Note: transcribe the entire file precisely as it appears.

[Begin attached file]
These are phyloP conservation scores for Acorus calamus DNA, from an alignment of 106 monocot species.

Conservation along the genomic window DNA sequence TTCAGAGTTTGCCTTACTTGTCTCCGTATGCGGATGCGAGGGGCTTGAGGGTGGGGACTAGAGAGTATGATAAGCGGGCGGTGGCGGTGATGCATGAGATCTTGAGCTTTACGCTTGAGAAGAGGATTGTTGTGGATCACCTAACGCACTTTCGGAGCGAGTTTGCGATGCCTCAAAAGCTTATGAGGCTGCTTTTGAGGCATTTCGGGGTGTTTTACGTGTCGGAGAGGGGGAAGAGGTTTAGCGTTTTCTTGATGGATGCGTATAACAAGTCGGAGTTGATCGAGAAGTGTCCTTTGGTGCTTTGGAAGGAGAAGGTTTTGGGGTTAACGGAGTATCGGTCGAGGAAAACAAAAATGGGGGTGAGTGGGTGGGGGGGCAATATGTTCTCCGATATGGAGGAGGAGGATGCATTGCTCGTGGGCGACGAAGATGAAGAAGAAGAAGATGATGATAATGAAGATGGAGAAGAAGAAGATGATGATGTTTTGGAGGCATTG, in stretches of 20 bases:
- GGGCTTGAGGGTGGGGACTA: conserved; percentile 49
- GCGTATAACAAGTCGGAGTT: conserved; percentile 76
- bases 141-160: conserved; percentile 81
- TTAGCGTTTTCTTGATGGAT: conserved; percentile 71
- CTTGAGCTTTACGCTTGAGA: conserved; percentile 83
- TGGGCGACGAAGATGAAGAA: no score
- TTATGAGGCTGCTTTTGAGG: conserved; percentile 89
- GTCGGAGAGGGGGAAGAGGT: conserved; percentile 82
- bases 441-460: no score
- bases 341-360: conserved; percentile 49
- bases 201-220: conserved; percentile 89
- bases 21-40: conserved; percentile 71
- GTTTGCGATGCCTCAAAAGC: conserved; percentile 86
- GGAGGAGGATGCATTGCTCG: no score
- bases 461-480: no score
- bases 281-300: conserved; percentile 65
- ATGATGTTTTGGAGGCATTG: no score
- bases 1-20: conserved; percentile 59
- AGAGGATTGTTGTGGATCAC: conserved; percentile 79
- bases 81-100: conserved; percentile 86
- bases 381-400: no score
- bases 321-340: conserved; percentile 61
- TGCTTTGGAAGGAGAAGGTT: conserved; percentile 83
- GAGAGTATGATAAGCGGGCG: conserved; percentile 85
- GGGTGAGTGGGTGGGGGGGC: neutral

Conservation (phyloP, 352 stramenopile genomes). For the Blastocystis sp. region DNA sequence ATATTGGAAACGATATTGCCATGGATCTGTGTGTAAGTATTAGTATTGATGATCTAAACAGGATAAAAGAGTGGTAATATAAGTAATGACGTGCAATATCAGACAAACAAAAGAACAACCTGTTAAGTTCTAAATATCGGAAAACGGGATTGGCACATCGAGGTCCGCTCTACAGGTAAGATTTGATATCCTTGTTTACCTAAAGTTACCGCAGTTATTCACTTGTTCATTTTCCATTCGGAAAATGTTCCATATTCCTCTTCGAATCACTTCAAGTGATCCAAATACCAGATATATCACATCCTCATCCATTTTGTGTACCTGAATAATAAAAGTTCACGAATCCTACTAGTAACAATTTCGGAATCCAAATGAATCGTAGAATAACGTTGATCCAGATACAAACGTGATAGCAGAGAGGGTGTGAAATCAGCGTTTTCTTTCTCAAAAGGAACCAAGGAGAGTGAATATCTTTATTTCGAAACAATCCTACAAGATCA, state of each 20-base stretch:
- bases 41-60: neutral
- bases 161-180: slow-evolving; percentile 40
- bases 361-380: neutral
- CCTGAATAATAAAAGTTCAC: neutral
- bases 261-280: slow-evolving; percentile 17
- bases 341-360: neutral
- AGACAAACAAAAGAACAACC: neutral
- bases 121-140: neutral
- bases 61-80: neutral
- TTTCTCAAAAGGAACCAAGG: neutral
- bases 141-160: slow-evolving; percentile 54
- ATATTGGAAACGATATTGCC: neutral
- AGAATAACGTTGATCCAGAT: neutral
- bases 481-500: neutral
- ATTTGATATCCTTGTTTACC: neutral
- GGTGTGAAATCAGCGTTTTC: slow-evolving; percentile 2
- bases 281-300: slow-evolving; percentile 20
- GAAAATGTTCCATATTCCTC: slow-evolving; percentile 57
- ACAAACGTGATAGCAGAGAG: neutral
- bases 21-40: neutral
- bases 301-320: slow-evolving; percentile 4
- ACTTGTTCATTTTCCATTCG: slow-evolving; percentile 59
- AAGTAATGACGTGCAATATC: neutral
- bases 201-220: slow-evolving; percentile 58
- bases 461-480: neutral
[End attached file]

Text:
These are phyloP conservation scores for Acorus calamus DNA, from an alignment of 106 monocot species.

Conservation along the genomic window DNA sequence TTCAGAGTTTGCCTTACTTGTCTCCGTATGCGGATGCGAGGGGCTTGAGGGTGGGGACTAGAGAGTATGATAAGCGGGCGGTGGCGGTGATGCATGAGATCTTGAGCTTTACGCTTGAGAAGAGGATTGTTGTGGATCACCTAACGCACTTTCGGAGCGAGTTTGCGATGCCTCAAAAGCTTATGAGGCTGCTTTTGAGGCATTTCGGGGTGTTTTACGTGTCGGAGAGGGGGAAGAGGTTTAGCGTTTTCTTGATGGATGCGTATAACAAGTCGGAGTTGATCGAGAAGTGTCCTTTGGTGCTTTGGAAGGAGAAGGTTTTGGGGTTAACGGAGTATCGGTCGAGGAAAACAAAAATGGGGGTGAGTGGGTGGGGGGGCAATATGTTCTCCGATATGGAGGAGGAGGATGCATTGCTCGTGGGCGACGAAGATGAAGAAGAAGAAGATGATGATAATGAAGATGGAGAAGAAGAAGATGATGATGTTTTGGAGGCATTG, in stretches of 20 bases:
- GGGCTTGAGGGTGGGGACTA: conserved; percentile 49
- GCGTATAACAAGTCGGAGTT: conserved; percentile 76
- bases 141-160: conserved; percentile 81
- TTAGCGTTTTCTTGATGGAT: conserved; percentile 71
- CTTGAGCTTTACGCTTGAGA: conserved; percentile 83
- TGGGCGACGAAGATGAAGAA: no score
- TTATGAGGCTGCTTTTGAGG: conserved; percentile 89
- GTCGGAGAGGGGGAAGAGGT: conserved; percentile 82
- bases 441-460: no score
- bases 341-360: conserved; percentile 49
- bases 201-220: conserved; percentile 89
- bases 21-40: conserved; percentile 71
- GTTTGCGATGCCTCAAAAGC: conserved; percentile 86
- GGAGGAGGATGCATTGCTCG: no score
- bases 461-480: no score
- bases 281-300: conserved; percentile 65
- ATGATGTTTTGGAGGCATTG: no score
- bases 1-20: conserved; percentile 59
- AGAGGATTGTTGTGGATCAC: conserved; percentile 79
- bases 81-100: conserved; percentile 86
- bases 381-400: no score
- bases 321-340: conserved; percentile 61
- TGCTTTGGAAGGAGAAGGTT: conserved; percentile 83
- GAGAGTATGATAAGCGGGCG: conserved; percentile 85
- GGGTGAGTGGGTGGGGGGGC: neutral

Conservation (phyloP, 352 stramenopile genomes). For the Blastocystis sp. region DNA sequence ATATTGGAAACGATATTGCCATGGATCTGTGTGTAAGTATTAGTATTGATGATCTAAACAGGATAAAAGAGTGGTAATATAAGTAATGACGTGCAATATCAGACAAACAAAAGAACAACCTGTTAAGTTCTAAATATCGGAAAACGGGATTGGCACATCGAGGTCCGCTCTACAGGTAAGATTTGATATCCTTGTTTACCTAAAGTTACCGCAGTTATTCACTTGTTCATTTTCCATTCGGAAAATGTTCCATATTCCTCTTCGAATCACTTCAAGTGATCCAAATACCAGATATATCACATCCTCATCCATTTTGTGTACCTGAATAATAAAAGTTCACGAATCCTACTAGTAACAATTTCGGAATCCAAATGAATCGTAGAATAACGTTGATCCAGATACAAACGTGATAGCAGAGAGGGTGTGAAATCAGCGTTTTCTTTCTCAAAAGGAACCAAGGAGAGTGAATATCTTTATTTCGAAACAATCCTACAAGATCA, state of each 20-base stretch:
- bases 41-60: neutral
- bases 161-180: slow-evolving; percentile 40
- bases 361-380: neutral
- CCTGAATAATAAAAGTTCAC: neutral
- bases 261-280: slow-evolving; percentile 17
- bases 341-360: neutral
- AGACAAACAAAAGAACAACC: neutral
- bases 121-140: neutral
- bases 61-80: neutral
- TTTCTCAAAAGGAACCAAGG: neutral
- bases 141-160: slow-evolving; percentile 54
- ATATTGGAAACGATATTGCC: neutral
- AGAATAACGTTGATCCAGAT: neutral
- bases 481-500: neutral
- ATTTGATATCCTTGTTTACC: neutral
- GGTGTGAAATCAGCGTTTTC: slow-evolving; percentile 2
- bases 281-300: slow-evolving; percentile 20
- GAAAATGTTCCATATTCCTC: slow-evolving; percentile 57
- ACAAACGTGATAGCAGAGAG: neutral
- bases 21-40: neutral
- bases 301-320: slow-evolving; percentile 4
- ACTTGTTCATTTTCCATTCG: slow-evolving; percentile 59
- AAGTAATGACGTGCAATATC: neutral
- bases 201-220: slow-evolving; percentile 58
- bases 461-480: neutral